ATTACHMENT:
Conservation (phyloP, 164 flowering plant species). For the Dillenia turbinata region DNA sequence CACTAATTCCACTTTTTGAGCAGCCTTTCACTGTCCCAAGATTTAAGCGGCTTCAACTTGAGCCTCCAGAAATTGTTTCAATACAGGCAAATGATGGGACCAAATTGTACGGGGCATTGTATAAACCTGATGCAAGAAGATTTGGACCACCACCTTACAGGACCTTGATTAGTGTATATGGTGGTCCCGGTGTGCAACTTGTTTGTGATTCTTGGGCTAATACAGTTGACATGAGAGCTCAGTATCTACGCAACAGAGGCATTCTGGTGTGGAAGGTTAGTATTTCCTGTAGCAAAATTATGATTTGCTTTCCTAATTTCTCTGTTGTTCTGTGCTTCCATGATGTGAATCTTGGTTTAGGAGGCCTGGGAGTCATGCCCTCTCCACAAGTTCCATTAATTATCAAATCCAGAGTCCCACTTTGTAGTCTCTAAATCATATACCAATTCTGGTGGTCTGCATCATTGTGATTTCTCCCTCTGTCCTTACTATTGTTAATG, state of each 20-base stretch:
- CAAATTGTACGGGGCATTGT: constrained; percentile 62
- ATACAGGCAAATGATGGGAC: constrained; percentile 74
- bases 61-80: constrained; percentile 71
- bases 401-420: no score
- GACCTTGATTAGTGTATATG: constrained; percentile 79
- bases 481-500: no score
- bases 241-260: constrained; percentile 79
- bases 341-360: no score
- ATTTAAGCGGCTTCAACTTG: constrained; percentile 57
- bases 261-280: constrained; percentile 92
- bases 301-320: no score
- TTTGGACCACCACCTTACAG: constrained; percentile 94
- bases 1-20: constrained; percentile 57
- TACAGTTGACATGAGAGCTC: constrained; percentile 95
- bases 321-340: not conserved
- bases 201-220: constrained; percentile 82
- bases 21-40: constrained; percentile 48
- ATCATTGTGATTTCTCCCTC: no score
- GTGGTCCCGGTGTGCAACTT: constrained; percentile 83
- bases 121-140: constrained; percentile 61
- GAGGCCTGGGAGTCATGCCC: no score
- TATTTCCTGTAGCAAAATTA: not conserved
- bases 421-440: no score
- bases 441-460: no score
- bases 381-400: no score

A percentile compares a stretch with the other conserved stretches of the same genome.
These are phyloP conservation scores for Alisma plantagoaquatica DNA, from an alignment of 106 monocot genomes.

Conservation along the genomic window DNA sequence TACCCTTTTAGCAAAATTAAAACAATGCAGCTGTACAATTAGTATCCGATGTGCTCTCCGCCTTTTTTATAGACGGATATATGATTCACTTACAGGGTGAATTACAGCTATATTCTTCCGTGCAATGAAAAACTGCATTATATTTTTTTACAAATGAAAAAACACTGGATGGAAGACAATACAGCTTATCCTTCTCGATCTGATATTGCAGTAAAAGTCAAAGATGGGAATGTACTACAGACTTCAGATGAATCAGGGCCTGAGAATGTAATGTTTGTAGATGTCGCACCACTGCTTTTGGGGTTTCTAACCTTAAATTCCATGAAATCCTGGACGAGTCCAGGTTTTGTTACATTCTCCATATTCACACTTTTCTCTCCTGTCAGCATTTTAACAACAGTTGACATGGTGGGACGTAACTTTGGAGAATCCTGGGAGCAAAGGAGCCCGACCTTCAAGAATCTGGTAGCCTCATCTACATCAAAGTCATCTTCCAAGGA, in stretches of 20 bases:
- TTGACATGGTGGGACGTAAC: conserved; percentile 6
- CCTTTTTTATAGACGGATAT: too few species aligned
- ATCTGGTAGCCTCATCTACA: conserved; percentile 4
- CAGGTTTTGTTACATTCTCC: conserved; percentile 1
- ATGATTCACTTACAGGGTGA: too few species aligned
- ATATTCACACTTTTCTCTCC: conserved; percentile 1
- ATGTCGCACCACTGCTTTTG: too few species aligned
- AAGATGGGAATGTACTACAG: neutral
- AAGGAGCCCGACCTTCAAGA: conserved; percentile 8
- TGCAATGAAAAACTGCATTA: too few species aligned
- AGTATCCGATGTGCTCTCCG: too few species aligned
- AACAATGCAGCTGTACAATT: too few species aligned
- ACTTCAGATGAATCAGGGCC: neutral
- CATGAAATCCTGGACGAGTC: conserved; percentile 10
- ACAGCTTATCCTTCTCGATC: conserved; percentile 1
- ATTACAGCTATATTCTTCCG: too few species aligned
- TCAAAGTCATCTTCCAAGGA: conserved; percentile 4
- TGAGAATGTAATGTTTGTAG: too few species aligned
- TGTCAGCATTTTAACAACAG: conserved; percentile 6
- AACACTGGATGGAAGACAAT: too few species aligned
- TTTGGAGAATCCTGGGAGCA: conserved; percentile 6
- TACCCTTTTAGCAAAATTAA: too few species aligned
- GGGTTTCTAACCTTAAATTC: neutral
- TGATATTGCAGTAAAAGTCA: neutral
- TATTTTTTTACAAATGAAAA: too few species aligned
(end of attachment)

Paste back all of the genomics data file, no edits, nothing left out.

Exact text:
Conservation (phyloP, 164 flowering plant species). For the Dillenia turbinata region DNA sequence CACTAATTCCACTTTTTGAGCAGCCTTTCACTGTCCCAAGATTTAAGCGGCTTCAACTTGAGCCTCCAGAAATTGTTTCAATACAGGCAAATGATGGGACCAAATTGTACGGGGCATTGTATAAACCTGATGCAAGAAGATTTGGACCACCACCTTACAGGACCTTGATTAGTGTATATGGTGGTCCCGGTGTGCAACTTGTTTGTGATTCTTGGGCTAATACAGTTGACATGAGAGCTCAGTATCTACGCAACAGAGGCATTCTGGTGTGGAAGGTTAGTATTTCCTGTAGCAAAATTATGATTTGCTTTCCTAATTTCTCTGTTGTTCTGTGCTTCCATGATGTGAATCTTGGTTTAGGAGGCCTGGGAGTCATGCCCTCTCCACAAGTTCCATTAATTATCAAATCCAGAGTCCCACTTTGTAGTCTCTAAATCATATACCAATTCTGGTGGTCTGCATCATTGTGATTTCTCCCTCTGTCCTTACTATTGTTAATG, state of each 20-base stretch:
- CAAATTGTACGGGGCATTGT: constrained; percentile 62
- ATACAGGCAAATGATGGGAC: constrained; percentile 74
- bases 61-80: constrained; percentile 71
- bases 401-420: no score
- GACCTTGATTAGTGTATATG: constrained; percentile 79
- bases 481-500: no score
- bases 241-260: constrained; percentile 79
- bases 341-360: no score
- ATTTAAGCGGCTTCAACTTG: constrained; percentile 57
- bases 261-280: constrained; percentile 92
- bases 301-320: no score
- TTTGGACCACCACCTTACAG: constrained; percentile 94
- bases 1-20: constrained; percentile 57
- TACAGTTGACATGAGAGCTC: constrained; percentile 95
- bases 321-340: not conserved
- bases 201-220: constrained; percentile 82
- bases 21-40: constrained; percentile 48
- ATCATTGTGATTTCTCCCTC: no score
- GTGGTCCCGGTGTGCAACTT: constrained; percentile 83
- bases 121-140: constrained; percentile 61
- GAGGCCTGGGAGTCATGCCC: no score
- TATTTCCTGTAGCAAAATTA: not conserved
- bases 421-440: no score
- bases 441-460: no score
- bases 381-400: no score

A percentile compares a stretch with the other conserved stretches of the same genome.
These are phyloP conservation scores for Alisma plantagoaquatica DNA, from an alignment of 106 monocot genomes.

Conservation along the genomic window DNA sequence TACCCTTTTAGCAAAATTAAAACAATGCAGCTGTACAATTAGTATCCGATGTGCTCTCCGCCTTTTTTATAGACGGATATATGATTCACTTACAGGGTGAATTACAGCTATATTCTTCCGTGCAATGAAAAACTGCATTATATTTTTTTACAAATGAAAAAACACTGGATGGAAGACAATACAGCTTATCCTTCTCGATCTGATATTGCAGTAAAAGTCAAAGATGGGAATGTACTACAGACTTCAGATGAATCAGGGCCTGAGAATGTAATGTTTGTAGATGTCGCACCACTGCTTTTGGGGTTTCTAACCTTAAATTCCATGAAATCCTGGACGAGTCCAGGTTTTGTTACATTCTCCATATTCACACTTTTCTCTCCTGTCAGCATTTTAACAACAGTTGACATGGTGGGACGTAACTTTGGAGAATCCTGGGAGCAAAGGAGCCCGACCTTCAAGAATCTGGTAGCCTCATCTACATCAAAGTCATCTTCCAAGGA, in stretches of 20 bases:
- TTGACATGGTGGGACGTAAC: conserved; percentile 6
- CCTTTTTTATAGACGGATAT: too few species aligned
- ATCTGGTAGCCTCATCTACA: conserved; percentile 4
- CAGGTTTTGTTACATTCTCC: conserved; percentile 1
- ATGATTCACTTACAGGGTGA: too few species aligned
- ATATTCACACTTTTCTCTCC: conserved; percentile 1
- ATGTCGCACCACTGCTTTTG: too few species aligned
- AAGATGGGAATGTACTACAG: neutral
- AAGGAGCCCGACCTTCAAGA: conserved; percentile 8
- TGCAATGAAAAACTGCATTA: too few species aligned
- AGTATCCGATGTGCTCTCCG: too few species aligned
- AACAATGCAGCTGTACAATT: too few species aligned
- ACTTCAGATGAATCAGGGCC: neutral
- CATGAAATCCTGGACGAGTC: conserved; percentile 10
- ACAGCTTATCCTTCTCGATC: conserved; percentile 1
- ATTACAGCTATATTCTTCCG: too few species aligned
- TCAAAGTCATCTTCCAAGGA: conserved; percentile 4
- TGAGAATGTAATGTTTGTAG: too few species aligned
- TGTCAGCATTTTAACAACAG: conserved; percentile 6
- AACACTGGATGGAAGACAAT: too few species aligned
- TTTGGAGAATCCTGGGAGCA: conserved; percentile 6
- TACCCTTTTAGCAAAATTAA: too few species aligned
- GGGTTTCTAACCTTAAATTC: neutral
- TGATATTGCAGTAAAAGTCA: neutral
- TATTTTTTTACAAATGAAAA: too few species aligned